4 Tips for Using the Gig Economy to Grow Any Small Business
A great example of the gig economy is Uber- a company that provides one specific gig at a time. Another great example is Fiverr, a marketplace for people to advertise their gigs, inviting website visitors to buy a specific service for the cost of just one project, like creating a business logo.
All is well in how the gig economy functions, but it places strain on traditional businesses. Most small businesses rely on long-term employment and customer lead development for making ongoing sales.
Chances are the world is going to continue shifting into a gig-economy model. Businesses will need to find new ways to bring value to customers or risk going under.
For the small business owner or startup team, the rise of the gig economy should not be ignored, because although it might seem an uncertain path to take, there are a lot of growth opportunities that can be taken advantage of.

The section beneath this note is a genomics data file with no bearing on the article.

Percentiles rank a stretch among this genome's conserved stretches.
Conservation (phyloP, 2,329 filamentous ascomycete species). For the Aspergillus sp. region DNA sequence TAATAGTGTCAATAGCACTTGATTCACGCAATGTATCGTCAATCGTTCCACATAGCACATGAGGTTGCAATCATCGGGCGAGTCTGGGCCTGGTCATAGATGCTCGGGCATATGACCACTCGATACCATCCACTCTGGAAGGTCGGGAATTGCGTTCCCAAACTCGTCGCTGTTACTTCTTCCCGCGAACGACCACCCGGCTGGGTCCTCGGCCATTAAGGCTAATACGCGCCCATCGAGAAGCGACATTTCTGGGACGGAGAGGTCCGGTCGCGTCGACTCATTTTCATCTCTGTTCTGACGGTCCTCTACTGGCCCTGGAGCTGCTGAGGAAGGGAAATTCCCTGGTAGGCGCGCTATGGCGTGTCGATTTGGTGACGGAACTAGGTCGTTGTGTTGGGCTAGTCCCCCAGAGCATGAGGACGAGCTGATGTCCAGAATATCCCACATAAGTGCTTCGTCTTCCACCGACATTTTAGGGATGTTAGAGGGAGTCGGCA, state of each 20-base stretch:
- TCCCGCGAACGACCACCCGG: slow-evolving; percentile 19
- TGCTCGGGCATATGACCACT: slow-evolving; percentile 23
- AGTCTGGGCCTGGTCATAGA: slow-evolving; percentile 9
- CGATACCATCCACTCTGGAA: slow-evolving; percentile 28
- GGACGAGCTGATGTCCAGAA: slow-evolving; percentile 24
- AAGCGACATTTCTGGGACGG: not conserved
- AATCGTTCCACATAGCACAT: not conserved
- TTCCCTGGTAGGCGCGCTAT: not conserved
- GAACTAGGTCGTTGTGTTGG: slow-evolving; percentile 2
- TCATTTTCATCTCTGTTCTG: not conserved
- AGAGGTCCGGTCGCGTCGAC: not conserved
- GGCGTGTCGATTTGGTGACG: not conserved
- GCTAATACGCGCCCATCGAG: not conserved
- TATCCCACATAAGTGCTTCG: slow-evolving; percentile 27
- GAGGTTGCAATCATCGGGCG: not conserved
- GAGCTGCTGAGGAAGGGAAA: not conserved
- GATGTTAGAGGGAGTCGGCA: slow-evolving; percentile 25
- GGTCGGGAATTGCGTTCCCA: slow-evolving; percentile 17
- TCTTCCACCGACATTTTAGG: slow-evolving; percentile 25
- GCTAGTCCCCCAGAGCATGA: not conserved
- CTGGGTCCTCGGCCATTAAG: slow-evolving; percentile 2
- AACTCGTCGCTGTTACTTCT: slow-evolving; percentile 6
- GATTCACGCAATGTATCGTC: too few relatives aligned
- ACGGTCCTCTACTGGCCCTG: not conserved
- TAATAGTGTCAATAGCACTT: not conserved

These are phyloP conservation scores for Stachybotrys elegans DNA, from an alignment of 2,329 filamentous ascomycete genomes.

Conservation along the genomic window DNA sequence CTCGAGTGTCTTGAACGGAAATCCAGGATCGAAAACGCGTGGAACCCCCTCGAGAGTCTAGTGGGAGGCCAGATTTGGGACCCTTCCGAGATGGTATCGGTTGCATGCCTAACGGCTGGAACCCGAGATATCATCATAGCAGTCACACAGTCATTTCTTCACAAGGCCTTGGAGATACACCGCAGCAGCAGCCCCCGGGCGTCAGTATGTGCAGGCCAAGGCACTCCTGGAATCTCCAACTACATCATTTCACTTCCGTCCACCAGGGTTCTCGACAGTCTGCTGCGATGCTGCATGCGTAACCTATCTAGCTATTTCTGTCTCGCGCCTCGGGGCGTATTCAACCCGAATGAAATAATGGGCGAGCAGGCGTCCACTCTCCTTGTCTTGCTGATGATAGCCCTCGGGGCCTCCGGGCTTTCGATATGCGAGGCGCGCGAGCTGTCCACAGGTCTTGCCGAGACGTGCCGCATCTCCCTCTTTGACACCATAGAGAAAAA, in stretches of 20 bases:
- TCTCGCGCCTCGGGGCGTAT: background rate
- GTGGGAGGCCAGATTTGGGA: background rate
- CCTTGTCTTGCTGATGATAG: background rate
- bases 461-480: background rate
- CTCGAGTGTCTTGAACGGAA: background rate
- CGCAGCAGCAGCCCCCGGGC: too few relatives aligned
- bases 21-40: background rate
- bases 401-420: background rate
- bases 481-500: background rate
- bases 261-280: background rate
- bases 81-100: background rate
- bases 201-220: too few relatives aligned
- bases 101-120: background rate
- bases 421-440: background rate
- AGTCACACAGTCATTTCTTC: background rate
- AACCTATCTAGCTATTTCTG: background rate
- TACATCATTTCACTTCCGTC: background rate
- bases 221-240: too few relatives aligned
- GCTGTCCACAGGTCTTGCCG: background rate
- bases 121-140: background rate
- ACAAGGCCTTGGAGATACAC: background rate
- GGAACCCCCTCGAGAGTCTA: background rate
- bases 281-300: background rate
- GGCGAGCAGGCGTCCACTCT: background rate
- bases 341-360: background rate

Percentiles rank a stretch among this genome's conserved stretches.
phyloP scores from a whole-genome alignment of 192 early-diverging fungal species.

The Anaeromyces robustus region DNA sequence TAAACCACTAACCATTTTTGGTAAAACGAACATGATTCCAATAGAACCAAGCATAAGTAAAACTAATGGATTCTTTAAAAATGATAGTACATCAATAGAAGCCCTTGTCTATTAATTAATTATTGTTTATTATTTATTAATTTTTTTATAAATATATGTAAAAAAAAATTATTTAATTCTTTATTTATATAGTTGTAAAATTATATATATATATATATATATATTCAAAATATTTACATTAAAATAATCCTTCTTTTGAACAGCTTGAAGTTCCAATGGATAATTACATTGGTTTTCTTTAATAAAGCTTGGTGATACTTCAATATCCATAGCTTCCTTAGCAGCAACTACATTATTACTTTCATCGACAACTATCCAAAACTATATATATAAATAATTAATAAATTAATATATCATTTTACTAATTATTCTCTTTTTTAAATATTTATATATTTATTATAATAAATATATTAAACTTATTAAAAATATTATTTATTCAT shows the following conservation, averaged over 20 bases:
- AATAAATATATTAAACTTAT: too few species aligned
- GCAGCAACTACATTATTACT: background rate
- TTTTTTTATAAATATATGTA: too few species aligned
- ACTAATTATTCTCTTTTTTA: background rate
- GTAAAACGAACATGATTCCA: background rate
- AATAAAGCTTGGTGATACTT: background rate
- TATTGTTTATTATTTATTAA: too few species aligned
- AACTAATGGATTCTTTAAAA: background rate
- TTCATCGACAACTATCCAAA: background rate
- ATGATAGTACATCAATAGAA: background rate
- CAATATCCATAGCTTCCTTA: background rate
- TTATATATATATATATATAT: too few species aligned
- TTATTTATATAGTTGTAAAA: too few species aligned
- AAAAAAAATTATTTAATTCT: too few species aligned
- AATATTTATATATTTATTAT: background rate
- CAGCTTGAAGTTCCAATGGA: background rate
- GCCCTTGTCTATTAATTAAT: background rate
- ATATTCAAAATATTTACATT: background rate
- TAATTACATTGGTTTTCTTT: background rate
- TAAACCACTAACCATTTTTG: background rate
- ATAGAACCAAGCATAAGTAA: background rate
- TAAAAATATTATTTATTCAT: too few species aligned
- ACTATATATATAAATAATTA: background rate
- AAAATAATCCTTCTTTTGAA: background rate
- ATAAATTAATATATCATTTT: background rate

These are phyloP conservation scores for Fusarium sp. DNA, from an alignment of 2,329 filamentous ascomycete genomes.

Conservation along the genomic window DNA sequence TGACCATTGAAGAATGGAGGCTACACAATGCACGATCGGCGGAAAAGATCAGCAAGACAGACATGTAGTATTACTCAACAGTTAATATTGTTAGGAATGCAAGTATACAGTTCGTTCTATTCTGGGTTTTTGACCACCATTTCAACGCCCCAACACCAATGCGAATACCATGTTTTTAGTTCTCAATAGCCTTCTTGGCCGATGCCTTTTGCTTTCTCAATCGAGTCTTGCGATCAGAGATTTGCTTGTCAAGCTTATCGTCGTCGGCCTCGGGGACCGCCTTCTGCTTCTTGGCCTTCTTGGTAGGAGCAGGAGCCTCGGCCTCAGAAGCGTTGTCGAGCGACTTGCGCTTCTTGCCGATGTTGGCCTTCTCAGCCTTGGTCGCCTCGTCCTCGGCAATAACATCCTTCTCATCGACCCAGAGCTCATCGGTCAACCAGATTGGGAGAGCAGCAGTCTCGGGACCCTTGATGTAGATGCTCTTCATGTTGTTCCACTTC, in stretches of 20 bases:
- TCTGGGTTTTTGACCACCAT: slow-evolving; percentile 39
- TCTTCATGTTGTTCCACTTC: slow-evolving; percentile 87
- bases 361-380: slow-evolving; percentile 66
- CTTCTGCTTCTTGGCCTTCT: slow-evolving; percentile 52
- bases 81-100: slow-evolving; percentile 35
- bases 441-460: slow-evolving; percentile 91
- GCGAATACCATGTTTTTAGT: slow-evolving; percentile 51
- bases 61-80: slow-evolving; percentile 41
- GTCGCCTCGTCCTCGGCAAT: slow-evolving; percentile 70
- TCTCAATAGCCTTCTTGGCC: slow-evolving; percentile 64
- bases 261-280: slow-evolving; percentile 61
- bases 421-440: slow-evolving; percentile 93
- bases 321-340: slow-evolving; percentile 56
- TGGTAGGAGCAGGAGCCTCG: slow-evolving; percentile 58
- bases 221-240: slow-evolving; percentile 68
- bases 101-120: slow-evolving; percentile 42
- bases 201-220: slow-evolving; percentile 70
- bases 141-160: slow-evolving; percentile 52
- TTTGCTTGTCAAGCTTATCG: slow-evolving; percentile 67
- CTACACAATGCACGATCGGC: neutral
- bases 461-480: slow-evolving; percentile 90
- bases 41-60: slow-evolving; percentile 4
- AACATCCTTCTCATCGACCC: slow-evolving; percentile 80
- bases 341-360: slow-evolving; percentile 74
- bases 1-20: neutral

Let’s have a look at a few ways that your small business can utilize the gig economy to your benefit.
1. The gig economy offers the opportunity for short-term, project-based labor
Traditionally, companies will spend enormous amounts of time and money on hiring and training their staff. According to this article from NPR, Amazon is forecasted to spend $700,000,000 on training staff over the next six years.
That might not seem like a lot, given the companies astronomical margins, but for a startup or small business, hiring new staff can take away valuable time and money. These resources could likely be put to better use in other aspects of the business (like advertising).
The gig economy offers short-term, project-based labor for businesses of any size. Why spend the time training and developing employees to do a certain job, when you can find someone with 10x the experience online for a fraction of the cost? As a record label owner, it would be silly for me to hire a full-time visual design team when each of our projects and releases are one-of-a-kind and creatively different.
Instead, I would consider hiring one person to oversee the assets, then utilize the gig economy to hire one-time contractors for individual releases.